0. Absent.1. Self reproach‚ feels he has let people down2. Ideas of guilt or rumination over past errors or sinful deeds3. Present illness is a punishment. Delusions of guilt4. Hears accusatory or denunciatory voices and/or experiences threatening visual hallucinations
0. Absent1. Feels life is not worth living3. Suicidal ideas or gesture4. Attempts at suicide (any serious attempt rates 4)
0. No difficulty falling asleep1. Complains of occasional difficulty falling asleep – i.e.‚ more than 1/2 hour2. Complains of nightly difficulty falling asleep
1. Patient complains of being restless and disturbed during the night2. Waking during the night – any getting out of bed rates 2 (except for purposes of voiding)
0. No difficulty1. Waking in early hours of the morning but goes back to sleep2. Unable to fall asleep again if he gets out of bed
0. No difficulty1. Thoughts and feelings of incapacity‚ fatigue or weakness related to activities‚ work or hobbies2. Loss of interest in activity‚ hobbies or work – either directly reported by patient‚ or indirect in listlessness‚ indecision and vacillation (feels he has to push self to work oractivities)3. Decrease in actual time spent in activities or decrease in productivity4. Stopped working because of present illness
0. Normal speech and thought1. Slight retardation at interview2. Obvious retardation at interview3. Interview difficult4. Complete stupor
0. None1. Fidgetiness2. Playing with hands‚ hair‚ etc.3. Moving about‚ can’t sit still.4. Hand wringing‚ nail biting‚ hair-pulling‚ biting of lips.
0. No difficulty1. Subjective tension and irritability2. Worrying about minor matters4. Fears expressed without questioning
0. Absent1. Mild2. Moderate3. Severe4. Incapacitating
0. None.1. Loss of appetite but eating without encouragement from others. Food intake about normal2. Difficulty eating without urging from others. Marked reduction of appetite and food intake.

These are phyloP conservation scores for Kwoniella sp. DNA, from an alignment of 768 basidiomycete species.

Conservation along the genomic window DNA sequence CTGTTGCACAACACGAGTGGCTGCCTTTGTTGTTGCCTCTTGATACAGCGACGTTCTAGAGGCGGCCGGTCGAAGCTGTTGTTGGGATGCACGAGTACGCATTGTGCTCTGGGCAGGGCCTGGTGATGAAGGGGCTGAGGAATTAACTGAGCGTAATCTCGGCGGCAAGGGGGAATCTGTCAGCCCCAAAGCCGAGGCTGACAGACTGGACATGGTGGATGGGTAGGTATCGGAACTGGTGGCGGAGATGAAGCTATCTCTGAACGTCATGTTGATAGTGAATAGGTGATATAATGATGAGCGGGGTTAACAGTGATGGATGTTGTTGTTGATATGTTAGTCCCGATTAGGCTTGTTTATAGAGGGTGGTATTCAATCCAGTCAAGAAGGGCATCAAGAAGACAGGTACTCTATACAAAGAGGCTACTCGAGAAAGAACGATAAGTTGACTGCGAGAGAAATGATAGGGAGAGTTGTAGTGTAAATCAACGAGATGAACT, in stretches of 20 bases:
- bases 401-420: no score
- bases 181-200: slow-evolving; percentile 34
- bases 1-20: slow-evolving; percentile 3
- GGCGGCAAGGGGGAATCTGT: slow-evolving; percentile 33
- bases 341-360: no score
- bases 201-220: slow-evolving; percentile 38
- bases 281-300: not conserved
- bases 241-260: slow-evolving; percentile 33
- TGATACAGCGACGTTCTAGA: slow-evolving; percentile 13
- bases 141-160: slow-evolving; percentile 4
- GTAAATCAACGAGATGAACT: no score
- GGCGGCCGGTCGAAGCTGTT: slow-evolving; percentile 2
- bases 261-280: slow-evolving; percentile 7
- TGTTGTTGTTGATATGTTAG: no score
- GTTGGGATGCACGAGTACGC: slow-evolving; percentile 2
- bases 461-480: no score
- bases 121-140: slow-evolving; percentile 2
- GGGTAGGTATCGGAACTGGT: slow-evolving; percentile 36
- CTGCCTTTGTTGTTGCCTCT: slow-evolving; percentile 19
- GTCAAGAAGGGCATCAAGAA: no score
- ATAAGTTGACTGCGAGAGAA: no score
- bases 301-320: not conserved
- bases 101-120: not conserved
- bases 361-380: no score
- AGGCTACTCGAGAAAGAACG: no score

0. None1. Heaviness in limbs‚ back or head. Backaches‚ headache or muscle aches. Loss of energy and fatigability.2. Any clear-cut symptom rates “2”
0. Absent1. Mild2. Severe
0. Not present1. Self-absorption (bodily)2. Preoccupation with health3. Frequent complaints‚ requests for help‚ etc.4. Hypochondriacal delusions
0. No weight loss1. Probable weight loss associated with present illness2. Definite (according to patient) weight loss3. Not assessed
0. Acknowledges being depressed and ill1. Acknowledges illness but attributes cause to bad food‚ climate‚ overwork‚ virus‚ need for rest‚ etc.2. Denies being ill at all
0. None1. Mild2. Severe
0. Absent1. Mild2. Moderate3. Severe4. Incapacitating
0. None1. Suspicious2. Ideas of reference3. Delusions of reference
0. Absent1. Mild2. Severe
0. No weight gain.1. Probable weight gain due to current depression.2. Definite (according to patient) weight gain due to depression.
0. Interacts with other people as usual.1. Less interested in socializing with others but continues to do so.2. Interacting less with other people in social (optional) situations.3. Interacting less with other people in work or family situations (i.e. where this is necessary).4. Marked withdrawal from others in family or work situations.
0. No increase in appetite.1. Wants to eat a little more than usual.2. Wants to eat somewhat more than normal.3. Wants to eat much more than usual.
0. Is not eating more than usual.1. Is eating a little more than usual.2. Is eating somewhat more than usual.3. Is eating much more than normal.
0. No change in food preference or consumption.1. Craving or eating more carbohydrates (starches or sugars) than before.2. Craving or eating much more carbohydrates than before.3. Irresistible craving or eating of sweets or starches.
0. No increase in sleep length.1. At least 1 hour increase in sleep length.2. 2+ hour increase.3. 3+ hour increase.4. 4+ hour increase.
0. Does not feel more fatigued than usual.1. Feels more fatigued than usual but this has not impaired function significantly; less frequent than in (2).2. More fatigued than usual; at least one hour a day; at least three days a week.3. Fatigued much of the time most days.4. Fatigued almost all the time.
Hamilton M: A rating scale for depression. J Neurol Neurosurg Psychiatry 1960;23:56–62
Williams JB: A structured interview guide for the Hamilton depression rating scale. Arch GenPsychiatry 1988; 45:742–7
Muller MJ‚ Dragicevic A: Standardized rater training for the Hamilton Depression Rating Scale (HAMD-17) in psychiatric novices. J Affective Dis 2003; 77:65–9
Hamilton M: Hamilton rating scale for Depression (Ham-D)‚ in Handbook of psychiatric measures. Washington DC‚ APA‚ 2000‚ pp 526–8